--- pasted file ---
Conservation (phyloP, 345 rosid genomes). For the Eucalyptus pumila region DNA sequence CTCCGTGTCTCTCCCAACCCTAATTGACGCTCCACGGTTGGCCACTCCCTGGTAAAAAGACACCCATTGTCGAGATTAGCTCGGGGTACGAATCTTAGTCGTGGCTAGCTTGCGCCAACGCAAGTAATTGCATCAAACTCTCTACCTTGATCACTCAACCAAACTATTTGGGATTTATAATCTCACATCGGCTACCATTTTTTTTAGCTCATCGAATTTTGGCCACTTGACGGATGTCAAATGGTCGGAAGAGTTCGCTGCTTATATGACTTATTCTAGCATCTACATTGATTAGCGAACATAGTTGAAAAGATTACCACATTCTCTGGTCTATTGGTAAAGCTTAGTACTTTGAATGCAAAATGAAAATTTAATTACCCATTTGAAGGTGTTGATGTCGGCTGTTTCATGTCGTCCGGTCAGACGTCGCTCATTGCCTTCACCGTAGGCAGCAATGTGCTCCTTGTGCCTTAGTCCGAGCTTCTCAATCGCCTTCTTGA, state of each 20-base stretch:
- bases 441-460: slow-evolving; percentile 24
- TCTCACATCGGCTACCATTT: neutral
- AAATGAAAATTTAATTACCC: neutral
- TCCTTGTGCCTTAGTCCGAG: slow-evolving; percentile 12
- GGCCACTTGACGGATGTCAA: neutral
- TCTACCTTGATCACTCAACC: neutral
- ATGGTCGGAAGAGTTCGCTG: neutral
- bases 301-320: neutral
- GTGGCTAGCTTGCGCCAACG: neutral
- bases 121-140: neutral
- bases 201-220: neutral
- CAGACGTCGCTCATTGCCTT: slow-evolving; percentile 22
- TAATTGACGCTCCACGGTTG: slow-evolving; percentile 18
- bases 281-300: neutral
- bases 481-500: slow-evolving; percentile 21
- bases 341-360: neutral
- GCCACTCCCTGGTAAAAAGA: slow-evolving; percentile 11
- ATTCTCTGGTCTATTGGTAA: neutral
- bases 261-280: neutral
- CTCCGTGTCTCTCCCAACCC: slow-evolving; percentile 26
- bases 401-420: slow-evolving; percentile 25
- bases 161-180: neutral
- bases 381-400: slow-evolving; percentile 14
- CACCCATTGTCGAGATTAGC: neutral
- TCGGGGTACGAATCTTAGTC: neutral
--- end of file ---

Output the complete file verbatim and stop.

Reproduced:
Conservation (phyloP, 345 rosid genomes). For the Eucalyptus pumila region DNA sequence CTCCGTGTCTCTCCCAACCCTAATTGACGCTCCACGGTTGGCCACTCCCTGGTAAAAAGACACCCATTGTCGAGATTAGCTCGGGGTACGAATCTTAGTCGTGGCTAGCTTGCGCCAACGCAAGTAATTGCATCAAACTCTCTACCTTGATCACTCAACCAAACTATTTGGGATTTATAATCTCACATCGGCTACCATTTTTTTTAGCTCATCGAATTTTGGCCACTTGACGGATGTCAAATGGTCGGAAGAGTTCGCTGCTTATATGACTTATTCTAGCATCTACATTGATTAGCGAACATAGTTGAAAAGATTACCACATTCTCTGGTCTATTGGTAAAGCTTAGTACTTTGAATGCAAAATGAAAATTTAATTACCCATTTGAAGGTGTTGATGTCGGCTGTTTCATGTCGTCCGGTCAGACGTCGCTCATTGCCTTCACCGTAGGCAGCAATGTGCTCCTTGTGCCTTAGTCCGAGCTTCTCAATCGCCTTCTTGA, state of each 20-base stretch:
- bases 441-460: slow-evolving; percentile 24
- TCTCACATCGGCTACCATTT: neutral
- AAATGAAAATTTAATTACCC: neutral
- TCCTTGTGCCTTAGTCCGAG: slow-evolving; percentile 12
- GGCCACTTGACGGATGTCAA: neutral
- TCTACCTTGATCACTCAACC: neutral
- ATGGTCGGAAGAGTTCGCTG: neutral
- bases 301-320: neutral
- GTGGCTAGCTTGCGCCAACG: neutral
- bases 121-140: neutral
- bases 201-220: neutral
- CAGACGTCGCTCATTGCCTT: slow-evolving; percentile 22
- TAATTGACGCTCCACGGTTG: slow-evolving; percentile 18
- bases 281-300: neutral
- bases 481-500: slow-evolving; percentile 21
- bases 341-360: neutral
- GCCACTCCCTGGTAAAAAGA: slow-evolving; percentile 11
- ATTCTCTGGTCTATTGGTAA: neutral
- bases 261-280: neutral
- CTCCGTGTCTCTCCCAACCC: slow-evolving; percentile 26
- bases 401-420: slow-evolving; percentile 25
- bases 161-180: neutral
- bases 381-400: slow-evolving; percentile 14
- CACCCATTGTCGAGATTAGC: neutral
- TCGGGGTACGAATCTTAGTC: neutral